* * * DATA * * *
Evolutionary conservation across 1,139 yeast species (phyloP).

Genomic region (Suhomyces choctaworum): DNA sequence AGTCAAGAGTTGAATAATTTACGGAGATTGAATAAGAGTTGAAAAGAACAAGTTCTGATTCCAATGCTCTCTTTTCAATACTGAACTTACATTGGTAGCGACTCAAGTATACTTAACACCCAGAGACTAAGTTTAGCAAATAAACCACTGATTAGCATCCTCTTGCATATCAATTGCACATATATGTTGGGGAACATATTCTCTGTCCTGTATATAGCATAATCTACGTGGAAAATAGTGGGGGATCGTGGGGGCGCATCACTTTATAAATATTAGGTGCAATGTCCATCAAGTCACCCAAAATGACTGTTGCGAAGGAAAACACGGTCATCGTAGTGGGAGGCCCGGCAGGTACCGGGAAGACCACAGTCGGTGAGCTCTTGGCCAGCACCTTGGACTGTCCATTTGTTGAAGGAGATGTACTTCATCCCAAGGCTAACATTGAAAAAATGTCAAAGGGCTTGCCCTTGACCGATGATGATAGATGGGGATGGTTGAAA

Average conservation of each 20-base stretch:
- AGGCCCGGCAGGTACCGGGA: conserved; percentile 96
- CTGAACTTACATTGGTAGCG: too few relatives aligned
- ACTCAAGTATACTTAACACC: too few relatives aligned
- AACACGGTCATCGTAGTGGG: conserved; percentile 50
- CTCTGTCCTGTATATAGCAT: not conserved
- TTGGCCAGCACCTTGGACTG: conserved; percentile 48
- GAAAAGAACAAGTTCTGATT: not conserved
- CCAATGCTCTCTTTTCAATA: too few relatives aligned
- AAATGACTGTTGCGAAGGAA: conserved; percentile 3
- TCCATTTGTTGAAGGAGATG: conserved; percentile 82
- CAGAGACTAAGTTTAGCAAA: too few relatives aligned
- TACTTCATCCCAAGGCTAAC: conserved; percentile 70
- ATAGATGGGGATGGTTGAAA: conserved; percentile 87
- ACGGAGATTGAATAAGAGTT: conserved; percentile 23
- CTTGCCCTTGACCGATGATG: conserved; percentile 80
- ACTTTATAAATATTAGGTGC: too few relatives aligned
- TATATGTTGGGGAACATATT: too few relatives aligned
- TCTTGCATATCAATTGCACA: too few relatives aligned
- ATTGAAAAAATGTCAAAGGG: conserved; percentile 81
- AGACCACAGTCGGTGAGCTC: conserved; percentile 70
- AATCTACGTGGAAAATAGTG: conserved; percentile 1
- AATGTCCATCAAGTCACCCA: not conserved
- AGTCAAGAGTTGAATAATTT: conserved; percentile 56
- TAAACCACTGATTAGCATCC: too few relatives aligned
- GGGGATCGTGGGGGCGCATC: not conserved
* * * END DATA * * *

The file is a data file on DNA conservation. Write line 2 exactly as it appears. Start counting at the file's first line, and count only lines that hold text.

Genomic region (Suhomyces choctaworum): DNA sequence AGTCAAGAGTTGAATAATTTACGGAGATTGAATAAGAGTTGAAAAGAACAAGTTCTGATTCCAATGCTCTCTTTTCAATACTGAACTTACATTGGTAGCGACTCAAGTATACTTAACACCCAGAGACTAAGTTTAGCAAATAAACCACTGATTAGCATCCTCTTGCATATCAATTGCACATATATGTTGGGGAACATATTCTCTGTCCTGTATATAGCATAATCTACGTGGAAAATAGTGGGGGATCGTGGGGGCGCATCACTTTATAAATATTAGGTGCAATGTCCATCAAGTCACCCAAAATGACTGTTGCGAAGGAAAACACGGTCATCGTAGTGGGAGGCCCGGCAGGTACCGGGAAGACCACAGTCGGTGAGCTCTTGGCCAGCACCTTGGACTGTCCATTTGTTGAAGGAGATGTACTTCATCCCAAGGCTAACATTGAAAAAATGTCAAAGGGCTTGCCCTTGACCGATGATGATAGATGGGGATGGTTGAAA